• 1060 words

Back up a Tumblr blog using its API

Let’s use Tumblr’s API to save every text post from a specified blog.

A bunch of sd cards
Photo by Markus Winkler / Unsplash

Since the first time I wrote a “Hello World” script, I thought that the most exciting thing about programming is the fact that, if you know what you’re doing, you can make your computer do whatever you want and, actually even better, you can control almost everything that runs on a computer. So the reason why I’m writing the second consecutive post about an API service is not that I hate you, rather because I love to control stuff and make them do things that they couldn’t normally do. This time is the turn of Tumblr.

Tumblr API Website

Now of course you know what Tumblr is. Even if you don’t have a Tumblr blog, don’t worry, this post is useful also for people who just want to download the entire content of any blog with a click. Now when we talk about API of websites like Tumblr or Facebook, is also usually necessary to talk about authentication keys and how to get them. Luckily I didn’t have to request any key to do what I wanted, in fact, I could easily use the one shown here just because I didn’t need to perform relevant operations like deleting or posting posts (most of the time, requesting an authentication key for an API service is a very twisted process due to privacy and company terms and conditions).

So why you’d use this API?

Everything started yesterday when I was searching for a way to save every text post of my Tumblr blog, and I found two websites: revert.io which is the very first result if you write “Tumblr backup” on Google, and this blog post that combines the use of cURL, and Tumblr’s API to dump everything. So revert.io was too much for what I was trying to do and plus I really hate to register accounts on websites (even using some temporary mail service) and so I decided to go for the solution shown by that blog. Unfortunately, a lot has changed since that post was written in 2008 but the idea of using API to backup everything wasn’t bad at all, so I read this documentation and made a little script (I commented on it so that you’ll be able to understand everything).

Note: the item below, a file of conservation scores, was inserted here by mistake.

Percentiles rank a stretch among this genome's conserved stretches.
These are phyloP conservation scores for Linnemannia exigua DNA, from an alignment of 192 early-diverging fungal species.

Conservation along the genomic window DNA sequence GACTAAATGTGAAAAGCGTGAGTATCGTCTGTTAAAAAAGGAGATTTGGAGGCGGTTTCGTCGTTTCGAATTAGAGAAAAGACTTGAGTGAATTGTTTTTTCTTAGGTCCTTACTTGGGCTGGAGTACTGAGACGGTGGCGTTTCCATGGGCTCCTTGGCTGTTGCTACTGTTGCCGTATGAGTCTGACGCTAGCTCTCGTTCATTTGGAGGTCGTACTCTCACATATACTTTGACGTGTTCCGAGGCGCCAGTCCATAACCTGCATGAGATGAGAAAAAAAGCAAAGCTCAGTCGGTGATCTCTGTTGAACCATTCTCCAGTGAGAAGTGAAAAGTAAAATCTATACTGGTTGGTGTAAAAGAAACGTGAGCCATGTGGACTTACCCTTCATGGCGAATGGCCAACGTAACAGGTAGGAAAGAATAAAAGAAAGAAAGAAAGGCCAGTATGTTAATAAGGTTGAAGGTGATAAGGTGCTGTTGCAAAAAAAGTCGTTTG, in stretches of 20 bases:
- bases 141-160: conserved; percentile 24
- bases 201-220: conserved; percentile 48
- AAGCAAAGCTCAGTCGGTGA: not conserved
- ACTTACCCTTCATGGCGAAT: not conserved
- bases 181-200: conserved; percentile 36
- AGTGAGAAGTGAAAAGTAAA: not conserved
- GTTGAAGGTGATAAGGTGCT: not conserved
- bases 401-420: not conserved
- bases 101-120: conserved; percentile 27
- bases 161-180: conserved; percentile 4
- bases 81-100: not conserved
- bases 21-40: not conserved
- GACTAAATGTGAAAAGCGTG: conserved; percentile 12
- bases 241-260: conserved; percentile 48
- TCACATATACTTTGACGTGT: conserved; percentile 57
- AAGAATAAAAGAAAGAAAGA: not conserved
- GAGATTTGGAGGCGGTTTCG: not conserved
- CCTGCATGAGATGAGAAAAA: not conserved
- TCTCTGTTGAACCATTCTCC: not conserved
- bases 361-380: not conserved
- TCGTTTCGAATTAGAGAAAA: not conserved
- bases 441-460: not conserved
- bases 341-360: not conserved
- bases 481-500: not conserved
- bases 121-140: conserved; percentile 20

The code

$(document).ready(function () {
  // The api key took from the example
  var authKey = "api_key=fuiKNFp9vQFvjLNvx4sUwti4Yb5yGutBN4Xh10LXZhhRKjWlV4",
    // Insert here the url of your blog
    blog = "caropollo.tumblr.com",
    // The type of the posts you want to get, leave blank to get everything
    postType = "text",
    // Specifies the post format to return as plain text (text) or HTML/Markdown (raw)
    filter = "text",
    // Number of post to return on every single call
    limit = 20,
    // Post number to start at
    offset = 0;

  // Create a recursive function to move
  var getPosts = function () {
    // Put all the parameters together
    requestUri =
      "https://api.tumblr.com/v2/blog/" +
      blog +
      "/posts/" +
      postType +
      "?jsonp=?&filter=" +
      filter +
      "&limit=" +
      limit +
      "&offset=" +
      offset +
      "&" +
    $.getJSON(requestUri, function (data) {
      data.response.posts.forEach(function (post, index) {
        // Build the html string to append to the body tag of this page
        html =
          "<h2>" +
          post.title +
          "</h2><p>" +
          post.body +
      // Store the number of the posts we got in a single call
      length = data.response.posts.length;
      // If the posts we got were 20 (the maximum that tumblr allow us to get through the limit parameter) we increment the offset and call the function one more time
      if (length == 20) {
        offset += 20;
  // Start the recursive function

It’s worth pointing out that I used here a recursive function to shift the offset since Tumblr doesn’t allow to get more than 20 posts in a single call and the “jsonp=?” parameter into the URIs for cross-domain requests (more here).